CITIZEN TACO’S 2012 ESSENTIAL SXSW GUIDE
If you’ve never been to South by Southwest (or never lived in New York, London, Berlin or Tokyo), then your body may not have experienced the modern phenomenon known as “FOMO,” though it’s becoming more and more commonly diagnosed amongst the Facebook generation. Personally I’ve never felt a greater “Fear Of Missing Out” than during my two years attending SXSW. With such a massive roster of events going on at any one time–and everyone on their iPhones tweeting and 4squaring their every move–you can’t help but feel that you’re in the exact wrong place at all times, always in pursuit of the moveable feast. Here’s a secret: you’ll never find it! When you’ve reached the point of exhaustion (and believe me, you will) turn off that phone and ease the pain with good eats. Austin has plenty of tasty food within reach–you just have to know where to find it. Skip the hot dog and pizza shops downtown and don’t buy into the food trailer hype. Not all taco trucks were created equal. I was lucky enough to live in Austin for 18 glorious months, more than enough time to master its small but exciting restaurant scene. In the hopes that no SXSW attendee will suffer a bad meal, I offer you the following food & drink map for handy geolocation and a selected guide to a few essential eateries:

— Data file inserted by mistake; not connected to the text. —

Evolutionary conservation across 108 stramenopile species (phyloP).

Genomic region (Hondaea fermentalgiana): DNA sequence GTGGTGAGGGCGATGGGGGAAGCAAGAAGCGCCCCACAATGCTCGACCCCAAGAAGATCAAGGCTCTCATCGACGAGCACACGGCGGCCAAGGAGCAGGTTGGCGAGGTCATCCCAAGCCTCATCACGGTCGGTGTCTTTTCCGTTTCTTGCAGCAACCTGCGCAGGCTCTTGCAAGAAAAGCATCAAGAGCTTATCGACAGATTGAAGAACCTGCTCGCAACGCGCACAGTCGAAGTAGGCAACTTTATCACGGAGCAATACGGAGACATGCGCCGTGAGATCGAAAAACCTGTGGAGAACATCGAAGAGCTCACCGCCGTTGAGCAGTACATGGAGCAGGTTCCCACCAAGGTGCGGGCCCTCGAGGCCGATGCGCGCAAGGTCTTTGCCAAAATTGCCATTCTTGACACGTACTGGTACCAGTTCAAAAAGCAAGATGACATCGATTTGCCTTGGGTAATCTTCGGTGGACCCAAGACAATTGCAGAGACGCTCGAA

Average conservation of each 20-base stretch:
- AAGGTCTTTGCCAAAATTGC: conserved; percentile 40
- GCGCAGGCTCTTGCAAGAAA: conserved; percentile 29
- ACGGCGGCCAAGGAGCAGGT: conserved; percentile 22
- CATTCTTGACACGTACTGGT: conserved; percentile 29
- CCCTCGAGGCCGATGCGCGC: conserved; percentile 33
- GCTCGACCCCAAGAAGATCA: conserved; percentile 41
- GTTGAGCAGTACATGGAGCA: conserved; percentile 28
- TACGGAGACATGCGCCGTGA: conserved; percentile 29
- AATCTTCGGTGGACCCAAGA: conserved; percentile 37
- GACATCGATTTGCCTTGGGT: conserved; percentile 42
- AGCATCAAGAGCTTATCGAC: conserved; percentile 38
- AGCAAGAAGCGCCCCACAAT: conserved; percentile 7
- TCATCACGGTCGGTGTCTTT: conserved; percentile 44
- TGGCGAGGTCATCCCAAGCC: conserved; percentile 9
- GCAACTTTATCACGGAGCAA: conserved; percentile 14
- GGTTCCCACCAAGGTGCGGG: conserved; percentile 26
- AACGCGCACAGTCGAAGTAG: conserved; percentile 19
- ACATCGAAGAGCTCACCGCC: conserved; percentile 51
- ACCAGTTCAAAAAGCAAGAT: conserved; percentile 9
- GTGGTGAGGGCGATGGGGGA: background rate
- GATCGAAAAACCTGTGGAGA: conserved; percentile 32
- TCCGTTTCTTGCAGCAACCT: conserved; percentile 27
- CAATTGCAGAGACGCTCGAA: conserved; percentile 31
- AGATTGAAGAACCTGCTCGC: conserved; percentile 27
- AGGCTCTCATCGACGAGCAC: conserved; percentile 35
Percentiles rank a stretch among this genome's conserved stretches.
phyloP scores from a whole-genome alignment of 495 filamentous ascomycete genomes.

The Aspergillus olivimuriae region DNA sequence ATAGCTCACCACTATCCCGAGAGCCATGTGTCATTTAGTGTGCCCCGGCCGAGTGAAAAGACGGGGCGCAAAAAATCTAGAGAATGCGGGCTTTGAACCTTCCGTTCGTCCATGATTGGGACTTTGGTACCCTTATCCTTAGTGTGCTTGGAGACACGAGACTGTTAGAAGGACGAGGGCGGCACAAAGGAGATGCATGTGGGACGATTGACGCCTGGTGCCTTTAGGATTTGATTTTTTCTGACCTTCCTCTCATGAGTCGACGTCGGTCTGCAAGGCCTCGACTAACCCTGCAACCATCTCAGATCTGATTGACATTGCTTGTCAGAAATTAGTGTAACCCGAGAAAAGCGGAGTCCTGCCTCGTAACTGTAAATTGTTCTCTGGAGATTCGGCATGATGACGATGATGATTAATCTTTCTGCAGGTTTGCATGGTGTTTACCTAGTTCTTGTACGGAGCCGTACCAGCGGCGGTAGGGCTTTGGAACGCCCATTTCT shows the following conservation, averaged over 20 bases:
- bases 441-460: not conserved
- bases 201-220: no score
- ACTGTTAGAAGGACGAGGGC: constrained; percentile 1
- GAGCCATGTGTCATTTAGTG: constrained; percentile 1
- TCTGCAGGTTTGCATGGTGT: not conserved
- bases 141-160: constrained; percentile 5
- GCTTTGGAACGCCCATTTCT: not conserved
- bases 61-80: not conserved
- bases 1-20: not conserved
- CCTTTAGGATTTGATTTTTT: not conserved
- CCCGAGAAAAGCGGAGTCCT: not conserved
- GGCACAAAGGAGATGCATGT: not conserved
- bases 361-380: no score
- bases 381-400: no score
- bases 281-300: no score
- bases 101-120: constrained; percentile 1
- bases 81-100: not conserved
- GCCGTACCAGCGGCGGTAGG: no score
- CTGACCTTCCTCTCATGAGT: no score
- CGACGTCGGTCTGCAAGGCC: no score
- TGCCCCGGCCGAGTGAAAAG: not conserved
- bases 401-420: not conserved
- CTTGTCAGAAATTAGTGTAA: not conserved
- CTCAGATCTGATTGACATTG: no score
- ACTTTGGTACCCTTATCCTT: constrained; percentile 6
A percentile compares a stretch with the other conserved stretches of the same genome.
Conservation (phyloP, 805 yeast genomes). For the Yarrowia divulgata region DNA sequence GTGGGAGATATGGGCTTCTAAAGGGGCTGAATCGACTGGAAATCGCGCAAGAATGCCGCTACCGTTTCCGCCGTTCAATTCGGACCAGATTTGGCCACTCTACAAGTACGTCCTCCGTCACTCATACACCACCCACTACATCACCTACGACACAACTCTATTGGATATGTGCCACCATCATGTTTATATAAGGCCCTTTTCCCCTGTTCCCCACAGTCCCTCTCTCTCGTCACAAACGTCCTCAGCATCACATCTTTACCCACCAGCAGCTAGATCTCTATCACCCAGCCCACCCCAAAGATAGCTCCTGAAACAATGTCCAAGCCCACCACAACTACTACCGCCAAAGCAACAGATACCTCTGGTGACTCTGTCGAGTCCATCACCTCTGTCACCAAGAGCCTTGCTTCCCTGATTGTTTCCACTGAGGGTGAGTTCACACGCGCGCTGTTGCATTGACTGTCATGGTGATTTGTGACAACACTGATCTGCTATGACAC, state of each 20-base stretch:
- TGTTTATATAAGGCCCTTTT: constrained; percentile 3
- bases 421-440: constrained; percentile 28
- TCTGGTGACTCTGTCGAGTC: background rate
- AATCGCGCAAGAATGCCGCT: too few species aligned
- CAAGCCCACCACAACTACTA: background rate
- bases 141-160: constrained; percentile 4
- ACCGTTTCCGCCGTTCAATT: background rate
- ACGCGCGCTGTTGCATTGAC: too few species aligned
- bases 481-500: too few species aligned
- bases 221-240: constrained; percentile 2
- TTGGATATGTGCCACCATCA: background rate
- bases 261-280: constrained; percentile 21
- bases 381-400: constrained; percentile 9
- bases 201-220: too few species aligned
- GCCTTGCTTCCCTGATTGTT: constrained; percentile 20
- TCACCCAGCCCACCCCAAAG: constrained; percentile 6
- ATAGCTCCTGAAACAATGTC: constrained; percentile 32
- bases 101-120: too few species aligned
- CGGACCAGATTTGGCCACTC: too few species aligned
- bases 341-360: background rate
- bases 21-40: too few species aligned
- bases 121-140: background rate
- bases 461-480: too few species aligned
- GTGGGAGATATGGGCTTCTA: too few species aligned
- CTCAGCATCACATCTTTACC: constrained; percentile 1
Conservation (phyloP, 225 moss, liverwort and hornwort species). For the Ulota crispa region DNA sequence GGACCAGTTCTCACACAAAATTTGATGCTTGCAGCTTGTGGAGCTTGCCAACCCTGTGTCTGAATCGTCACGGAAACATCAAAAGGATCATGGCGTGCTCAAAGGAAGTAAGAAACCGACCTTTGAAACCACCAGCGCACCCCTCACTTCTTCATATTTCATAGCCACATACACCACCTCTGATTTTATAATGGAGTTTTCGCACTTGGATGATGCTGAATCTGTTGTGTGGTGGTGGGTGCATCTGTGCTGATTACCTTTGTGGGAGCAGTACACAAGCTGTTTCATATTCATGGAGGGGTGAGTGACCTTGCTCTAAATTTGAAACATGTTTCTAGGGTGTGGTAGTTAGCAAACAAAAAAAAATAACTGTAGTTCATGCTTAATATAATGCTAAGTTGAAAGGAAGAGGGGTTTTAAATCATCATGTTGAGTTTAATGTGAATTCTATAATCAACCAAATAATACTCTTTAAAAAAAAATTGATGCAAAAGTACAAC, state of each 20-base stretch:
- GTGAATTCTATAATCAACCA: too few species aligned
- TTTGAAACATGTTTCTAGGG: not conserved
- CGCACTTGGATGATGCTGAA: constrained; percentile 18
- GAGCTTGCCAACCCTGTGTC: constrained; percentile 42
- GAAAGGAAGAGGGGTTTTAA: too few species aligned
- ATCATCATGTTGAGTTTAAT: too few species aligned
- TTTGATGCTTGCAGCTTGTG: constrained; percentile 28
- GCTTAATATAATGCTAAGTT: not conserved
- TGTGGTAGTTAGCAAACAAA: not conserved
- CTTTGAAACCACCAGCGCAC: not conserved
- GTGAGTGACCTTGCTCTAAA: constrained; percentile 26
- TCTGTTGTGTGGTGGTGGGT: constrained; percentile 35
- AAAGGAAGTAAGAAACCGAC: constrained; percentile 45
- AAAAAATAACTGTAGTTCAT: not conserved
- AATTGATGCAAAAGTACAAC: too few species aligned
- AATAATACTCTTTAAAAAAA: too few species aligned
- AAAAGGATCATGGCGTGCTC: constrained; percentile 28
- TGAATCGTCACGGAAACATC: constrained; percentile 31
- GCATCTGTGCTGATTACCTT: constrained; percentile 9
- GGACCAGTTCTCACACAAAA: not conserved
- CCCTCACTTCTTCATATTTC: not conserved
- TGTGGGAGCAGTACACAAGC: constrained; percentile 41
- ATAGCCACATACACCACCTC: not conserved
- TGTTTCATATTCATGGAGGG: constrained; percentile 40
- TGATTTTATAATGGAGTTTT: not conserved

Food & Drink Map